6 OF 12

Apply for a Golden Visa

Creating job opportunities and boosting the local economy is another way to solidify yourself as a serious applicant for a long-term visa. Hiring locals will also help to build trust for your brand within your chosen country and new community. There are countries in the E.U. that offer visas for high investments, like Portugal’s Golden Visa Program. Benefits of this visa include visa-free access throughout the EU, the permission to work and live in Portugal after a minimum stay of seven days during the first year and 14 days during the subsequent years, and applying for Portuguese citizenship. Other countries that offer Golden Visas are Greece, Malta, and Spain. For a complete list of countries offering Golden Visas in the E.U., click here.

Related: Here’s How to Buy Citizenship in Another Country

7 OF 12

Play a Professional Sport

If you are an athlete or member of a sports organization, you could be eligible to play on a Class C temporary stay visa for up to 90 days within a 180-day period for the purpose of participating in a sport. Participating in sports is an exciting way to see a new country, learn a new language, and meet a lot of people. For more information on this visa, click here.

8 OF 12

Apply for a “Sweetheart” or Family Reunification Visa

For many countries, those on student visas, for example, are ineligible to apply for permanent residency unless they convert to a long-stay visa. If you happen to fall in love while you’re abroad, one option is to apply for a civil partnership visa like the Pareja de Hecho visa in Spain. Under the terms of this visa, non-E.U. citizens need to provide proof of a committed (but both applicants must be unmarried) relationship with a Spanish citizen. Some regions, like Madrid, require applicants to live together for a minimum period of 12 months, while others have no minimum cohabitation requirements. Once your visa is approved, you’ll be allowed to live, work, and receive benefits in Spain for up to five years. For families (including spouses, parents, and children), search for “family reunification visas.” Other countries that offer partnership or family reunification visas are Germany, Norway, Sweden, and Portugal.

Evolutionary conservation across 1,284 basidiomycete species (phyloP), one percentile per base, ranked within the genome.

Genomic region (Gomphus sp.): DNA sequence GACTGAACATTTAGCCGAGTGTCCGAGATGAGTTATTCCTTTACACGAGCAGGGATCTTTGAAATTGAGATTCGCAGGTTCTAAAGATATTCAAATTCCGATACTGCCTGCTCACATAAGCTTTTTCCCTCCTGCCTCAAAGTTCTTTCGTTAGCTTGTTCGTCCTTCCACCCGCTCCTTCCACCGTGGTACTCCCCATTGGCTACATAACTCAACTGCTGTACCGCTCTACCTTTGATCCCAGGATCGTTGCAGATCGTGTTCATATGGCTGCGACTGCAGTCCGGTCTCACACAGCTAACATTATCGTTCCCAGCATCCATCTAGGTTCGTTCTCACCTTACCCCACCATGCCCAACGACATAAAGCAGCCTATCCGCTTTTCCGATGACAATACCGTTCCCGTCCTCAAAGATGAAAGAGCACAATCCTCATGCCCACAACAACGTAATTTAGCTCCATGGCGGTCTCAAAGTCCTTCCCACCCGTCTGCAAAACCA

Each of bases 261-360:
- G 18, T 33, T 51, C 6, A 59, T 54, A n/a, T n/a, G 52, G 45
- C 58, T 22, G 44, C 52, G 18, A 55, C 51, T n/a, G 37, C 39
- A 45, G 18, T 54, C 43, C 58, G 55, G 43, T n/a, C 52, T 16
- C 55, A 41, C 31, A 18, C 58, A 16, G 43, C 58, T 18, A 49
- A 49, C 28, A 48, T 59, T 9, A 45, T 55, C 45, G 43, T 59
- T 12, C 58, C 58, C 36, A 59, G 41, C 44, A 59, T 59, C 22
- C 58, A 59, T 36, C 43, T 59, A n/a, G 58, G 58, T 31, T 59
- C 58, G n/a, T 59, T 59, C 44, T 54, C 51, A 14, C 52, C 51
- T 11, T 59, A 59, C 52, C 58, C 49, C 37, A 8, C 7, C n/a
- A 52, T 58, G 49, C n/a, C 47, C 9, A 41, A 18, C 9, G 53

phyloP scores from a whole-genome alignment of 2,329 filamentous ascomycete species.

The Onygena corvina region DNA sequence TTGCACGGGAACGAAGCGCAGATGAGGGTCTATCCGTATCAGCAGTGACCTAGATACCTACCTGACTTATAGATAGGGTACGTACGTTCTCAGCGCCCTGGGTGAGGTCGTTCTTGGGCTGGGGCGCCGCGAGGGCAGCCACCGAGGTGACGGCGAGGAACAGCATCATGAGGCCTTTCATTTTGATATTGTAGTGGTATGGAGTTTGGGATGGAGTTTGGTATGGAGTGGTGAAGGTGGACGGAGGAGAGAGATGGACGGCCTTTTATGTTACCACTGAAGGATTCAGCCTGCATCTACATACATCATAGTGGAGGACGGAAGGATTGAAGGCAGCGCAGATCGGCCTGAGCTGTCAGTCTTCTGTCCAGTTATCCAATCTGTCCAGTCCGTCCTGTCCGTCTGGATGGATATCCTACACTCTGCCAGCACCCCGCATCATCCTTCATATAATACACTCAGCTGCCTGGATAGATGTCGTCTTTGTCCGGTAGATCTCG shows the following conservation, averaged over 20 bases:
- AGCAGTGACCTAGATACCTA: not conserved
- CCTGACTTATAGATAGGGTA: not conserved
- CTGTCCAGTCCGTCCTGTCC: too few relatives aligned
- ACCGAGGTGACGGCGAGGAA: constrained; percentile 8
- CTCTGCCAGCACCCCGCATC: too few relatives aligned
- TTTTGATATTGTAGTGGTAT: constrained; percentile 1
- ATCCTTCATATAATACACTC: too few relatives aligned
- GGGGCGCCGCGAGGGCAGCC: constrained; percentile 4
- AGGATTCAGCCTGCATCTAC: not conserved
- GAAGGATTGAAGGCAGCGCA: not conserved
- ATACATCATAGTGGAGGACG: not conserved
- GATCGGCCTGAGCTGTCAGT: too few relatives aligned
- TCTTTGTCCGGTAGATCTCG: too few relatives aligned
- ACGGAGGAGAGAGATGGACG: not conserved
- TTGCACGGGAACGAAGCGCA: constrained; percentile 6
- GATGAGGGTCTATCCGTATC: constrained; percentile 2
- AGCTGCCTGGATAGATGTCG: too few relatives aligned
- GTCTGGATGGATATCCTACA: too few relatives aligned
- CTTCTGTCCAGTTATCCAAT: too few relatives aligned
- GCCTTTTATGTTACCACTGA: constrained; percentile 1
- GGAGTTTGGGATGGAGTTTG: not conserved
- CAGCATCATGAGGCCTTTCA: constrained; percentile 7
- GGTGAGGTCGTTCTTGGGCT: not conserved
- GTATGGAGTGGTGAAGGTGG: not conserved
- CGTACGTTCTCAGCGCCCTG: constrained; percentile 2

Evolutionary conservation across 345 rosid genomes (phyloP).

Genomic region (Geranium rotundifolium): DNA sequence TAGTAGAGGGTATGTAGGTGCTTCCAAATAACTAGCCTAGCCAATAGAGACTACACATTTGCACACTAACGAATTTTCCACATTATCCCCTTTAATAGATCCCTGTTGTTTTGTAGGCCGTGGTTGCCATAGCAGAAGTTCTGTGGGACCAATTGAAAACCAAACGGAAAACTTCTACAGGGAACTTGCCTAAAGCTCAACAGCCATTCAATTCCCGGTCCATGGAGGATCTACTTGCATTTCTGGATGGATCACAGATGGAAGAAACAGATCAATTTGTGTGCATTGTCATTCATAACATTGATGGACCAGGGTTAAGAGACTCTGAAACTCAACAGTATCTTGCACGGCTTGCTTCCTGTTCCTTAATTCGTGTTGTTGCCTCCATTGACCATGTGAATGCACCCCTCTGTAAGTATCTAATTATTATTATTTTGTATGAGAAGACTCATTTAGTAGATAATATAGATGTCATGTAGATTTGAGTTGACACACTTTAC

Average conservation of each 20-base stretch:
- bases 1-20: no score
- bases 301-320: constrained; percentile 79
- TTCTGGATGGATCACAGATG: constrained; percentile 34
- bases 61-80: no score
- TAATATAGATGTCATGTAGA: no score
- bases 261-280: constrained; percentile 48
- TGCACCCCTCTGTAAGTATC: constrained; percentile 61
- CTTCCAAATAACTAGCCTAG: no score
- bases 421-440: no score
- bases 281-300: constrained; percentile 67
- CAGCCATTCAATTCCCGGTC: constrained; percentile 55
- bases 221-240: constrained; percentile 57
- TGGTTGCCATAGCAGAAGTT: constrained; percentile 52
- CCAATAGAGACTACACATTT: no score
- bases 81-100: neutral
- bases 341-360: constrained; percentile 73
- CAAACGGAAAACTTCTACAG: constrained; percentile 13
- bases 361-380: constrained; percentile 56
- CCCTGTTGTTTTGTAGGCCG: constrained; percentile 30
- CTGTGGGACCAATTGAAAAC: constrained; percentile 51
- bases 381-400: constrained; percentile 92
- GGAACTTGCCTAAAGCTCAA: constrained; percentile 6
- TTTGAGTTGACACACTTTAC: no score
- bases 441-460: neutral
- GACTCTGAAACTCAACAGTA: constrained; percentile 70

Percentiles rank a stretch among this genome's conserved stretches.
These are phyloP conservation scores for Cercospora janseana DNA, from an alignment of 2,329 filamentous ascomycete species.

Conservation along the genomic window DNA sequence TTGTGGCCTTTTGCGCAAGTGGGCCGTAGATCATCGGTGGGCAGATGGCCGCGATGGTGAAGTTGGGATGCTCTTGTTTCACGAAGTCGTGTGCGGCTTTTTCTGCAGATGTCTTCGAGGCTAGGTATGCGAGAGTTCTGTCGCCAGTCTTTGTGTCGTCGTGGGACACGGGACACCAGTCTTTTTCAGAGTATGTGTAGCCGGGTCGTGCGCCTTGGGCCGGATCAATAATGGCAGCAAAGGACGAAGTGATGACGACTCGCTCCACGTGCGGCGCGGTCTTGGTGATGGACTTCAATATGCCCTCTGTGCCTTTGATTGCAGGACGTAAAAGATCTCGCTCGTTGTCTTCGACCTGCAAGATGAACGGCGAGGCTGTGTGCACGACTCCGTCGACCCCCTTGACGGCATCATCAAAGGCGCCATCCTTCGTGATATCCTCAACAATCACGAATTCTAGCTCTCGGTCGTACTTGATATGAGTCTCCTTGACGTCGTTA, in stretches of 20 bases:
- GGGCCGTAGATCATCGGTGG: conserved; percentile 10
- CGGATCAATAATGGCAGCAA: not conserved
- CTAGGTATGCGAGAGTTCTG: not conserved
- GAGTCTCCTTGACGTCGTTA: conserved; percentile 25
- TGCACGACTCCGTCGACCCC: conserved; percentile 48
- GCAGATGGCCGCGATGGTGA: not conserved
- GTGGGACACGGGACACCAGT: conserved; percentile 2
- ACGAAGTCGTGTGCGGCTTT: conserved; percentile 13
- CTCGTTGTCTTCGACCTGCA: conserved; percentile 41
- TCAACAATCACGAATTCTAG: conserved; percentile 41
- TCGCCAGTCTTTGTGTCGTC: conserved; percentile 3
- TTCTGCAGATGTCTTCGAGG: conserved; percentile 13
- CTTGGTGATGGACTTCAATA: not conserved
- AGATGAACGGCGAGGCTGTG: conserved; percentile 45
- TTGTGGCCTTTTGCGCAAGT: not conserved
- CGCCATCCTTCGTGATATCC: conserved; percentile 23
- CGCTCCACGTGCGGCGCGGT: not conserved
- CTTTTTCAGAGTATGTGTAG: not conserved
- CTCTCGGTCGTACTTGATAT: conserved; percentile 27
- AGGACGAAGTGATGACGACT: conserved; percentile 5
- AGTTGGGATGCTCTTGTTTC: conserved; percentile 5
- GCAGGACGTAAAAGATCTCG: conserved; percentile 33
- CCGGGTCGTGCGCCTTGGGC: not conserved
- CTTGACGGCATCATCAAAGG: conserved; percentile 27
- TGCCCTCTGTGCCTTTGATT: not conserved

9 OF 12

Apply for a Digital Nomad Visa

As the world continues to embrace remote work and the freedom to work from anywhere with a stable internet connection, more and more people are heading abroad. Working from abroad can provide some with a much lower cost of living, affordable options for healthy food, education, and healthcare. The opportunity can also provide remote workers with a better work-life balance, such as access to beaches or traveling to another country on the weekends. To become eligible for this visa type, applicants must show proof of income stipulated by the country they are submitting their application to.

Portugal is the latest country to launch a Digital Nomad Visa, which will be available from October 30, 2022. European countries that currently offer a Digital Nomad Visa are Croatia, Germany, Greece, Estonia, Iceland, Malta, and more. Keywords for similar concepts are called: freelance, independent contractor, self-employed, or remote worker visas.

Related: You Can Move to These Countries With a Digital Nomad Visa

10 OF 12

Get Naturalized

Depending on the country, after you’ve been a permanent resident for a period of 1, 3, 5, or 10 years, you may be eligible to become naturalized in an E.U. country. You will need to pass an exam for citizenship, language fluency, and provide proof of financial means. Once naturalized, you’ll reap the benefits that are afforded to each citizen of an E.U. country, including access to affordable or free education and healthcare, social security benefits, visa-free travel through the E.U., and employment opportunities.

11 OF 12

Prove Your Ancestry

Descendants of E.U. nationals can apply for citizenship through ancestry. According to E.U. law, you may be eligible if you can prove that a parent, grandparent, or great-grandparent is (or was) an E.U. citizen. Besides providing the supporting documents for your familial bonds, you’ll need to provide proof of citizenship and language proficiency to start.

12 OF 12

Volunteer Abroad

You can house or pet sit if you’re only interested in living abroad for free. It’s important that you research your eligibility for a visa which could vary depending on your citizenship, the duration of stay, and the requirements of your host country. You can also research social impact opportunities as a volunteer, such as the Peace Corps or government programs offered by the country of your choice.